Why pulses are soaked in goodness
Report by Peyvand Khorsandi, Sophie Smeulders and Tiziana Grassetti
Today is World Pulses Day when the likes of beans, chickpeas, cowpeas, split peas and peas take a bow.
"Pulses provide us with proteins," says Honourable Mangena, a smallholder farmer in Mumbwa, Zambia — one of the 51 countries from which the World Food Programme (WFP) procured 324,168 metric tons of pulses, worth US$ 187 million, last year.
"Since I have been growing beans," adds Mangena, "the health of my children has improved. I am so happy as they are strong now''.
In Bouenza, Congo, WFP's bean project supports 200 smallholder farmers. WFP provides seeds, new knowledge in agricultural practices, and a market for the produce. WFP has also guided farmers on how to obtain legal status and open bank accounts — in 2017 WFP bought 16 metric tons of beans from them; last year, it ordered 150.
"WFP initially had a hard time purchasing the amount of beans needed for school meals," WFP Congo Country Director Jean-Martin Bauer has said. "It was as though the farmers did not believe we would actually pay them. But now, after years of working together, farmers have began delivering ever-increasing quantities of beans."
Pulses are key to WFP's emergency response and long-term projects such as school feeding. Often grown by local farmers, they help to keep food systems secure, empowering women in the process — in places such as sub-Saharan Africa they are largely cultivated by women.
"They are one of the richest sources of protein from plant-based sources," says WFP nutritionist Maree Bouterakos, "widely available, low-cost and an important part of a healthy diet." She adds: "Pulses are packed with iron and folate [a crucial B-vitamin], as well as many other nutrients, which is particularly important for people we serve who are vulnerable to a micronutrient deficiency".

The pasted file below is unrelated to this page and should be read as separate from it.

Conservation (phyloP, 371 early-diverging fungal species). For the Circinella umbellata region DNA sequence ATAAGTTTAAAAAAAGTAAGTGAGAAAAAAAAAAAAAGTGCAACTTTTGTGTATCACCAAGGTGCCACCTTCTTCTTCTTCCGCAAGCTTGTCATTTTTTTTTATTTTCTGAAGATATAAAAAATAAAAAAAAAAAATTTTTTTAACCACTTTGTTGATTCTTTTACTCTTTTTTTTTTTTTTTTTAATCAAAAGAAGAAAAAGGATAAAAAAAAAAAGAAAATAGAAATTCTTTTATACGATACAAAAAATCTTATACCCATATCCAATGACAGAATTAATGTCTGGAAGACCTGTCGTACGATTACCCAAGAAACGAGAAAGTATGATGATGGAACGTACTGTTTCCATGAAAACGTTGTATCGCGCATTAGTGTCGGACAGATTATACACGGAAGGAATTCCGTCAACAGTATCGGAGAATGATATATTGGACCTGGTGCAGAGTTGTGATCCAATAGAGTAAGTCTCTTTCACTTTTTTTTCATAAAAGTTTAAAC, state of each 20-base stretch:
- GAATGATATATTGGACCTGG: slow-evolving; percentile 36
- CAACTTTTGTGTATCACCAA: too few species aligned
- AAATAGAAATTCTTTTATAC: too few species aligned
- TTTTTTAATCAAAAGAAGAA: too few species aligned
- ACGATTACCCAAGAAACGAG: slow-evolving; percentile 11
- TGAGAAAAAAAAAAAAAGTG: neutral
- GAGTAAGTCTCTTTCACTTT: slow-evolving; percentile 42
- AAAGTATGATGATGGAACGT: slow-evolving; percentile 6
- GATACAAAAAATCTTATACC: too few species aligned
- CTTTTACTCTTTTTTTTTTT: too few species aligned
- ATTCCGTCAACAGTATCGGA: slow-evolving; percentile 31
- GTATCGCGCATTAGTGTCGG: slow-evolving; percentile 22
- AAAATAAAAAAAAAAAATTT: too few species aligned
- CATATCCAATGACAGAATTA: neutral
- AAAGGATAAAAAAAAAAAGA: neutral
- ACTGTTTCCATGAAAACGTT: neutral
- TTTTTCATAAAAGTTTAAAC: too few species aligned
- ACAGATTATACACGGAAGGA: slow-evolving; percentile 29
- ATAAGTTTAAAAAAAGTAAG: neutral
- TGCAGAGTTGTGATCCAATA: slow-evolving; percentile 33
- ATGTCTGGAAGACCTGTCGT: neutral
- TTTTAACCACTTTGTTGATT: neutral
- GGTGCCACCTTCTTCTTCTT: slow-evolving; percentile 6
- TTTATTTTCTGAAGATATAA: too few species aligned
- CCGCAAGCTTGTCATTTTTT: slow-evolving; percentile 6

Soaked and cooked in kitchens, pulses — which benefit from a long shelf life — also form the basis of nutritious pastes that WFP distributes.
"They are high in dietary fibre which is important for gut health and regularity — bowel movement," says Bouterakos. She reels off information with such relish one can imagine a row of beans jumping and doing somersaults in joy as she speaks.
"They are important in managing body weight. They have been shown to reduce blood sugar as well as lower cholesterol. This is important for people at risk or experiencing either overweight or obesity and then diet-related non-communicable diseases, such as type 2 diabetes and cardiovascular issues, which is now a huge problem all around the world." Bouterakos adds: "Pulses are widely available, they're very versatile and easy to prepare — they're a nutrient powerhouse."
One person who would surely agree with her is Marcus Terentius — in 37 B.C., the ancient Roman scholar recommended planting legumes in poor soils a) because they do not require many nutrients and b) because they enrich soil for future planting.
Pulses are natural "nitrogen fixers", drawing nitrogen — which is key to plant growth — from the air to create nitrogen compounds in the soil. This reduces the need for fertilizers making pulses an ally against climate change.
"They're quite resistant to floods and drought and other extreme environmental conditions so they support with health," says Bouterakos.
"We know the negative effects of meat production and rearing livestock on the climate in terms of methane production" — as a climate-smart source of protein, she adds, pulses are simply remarkable.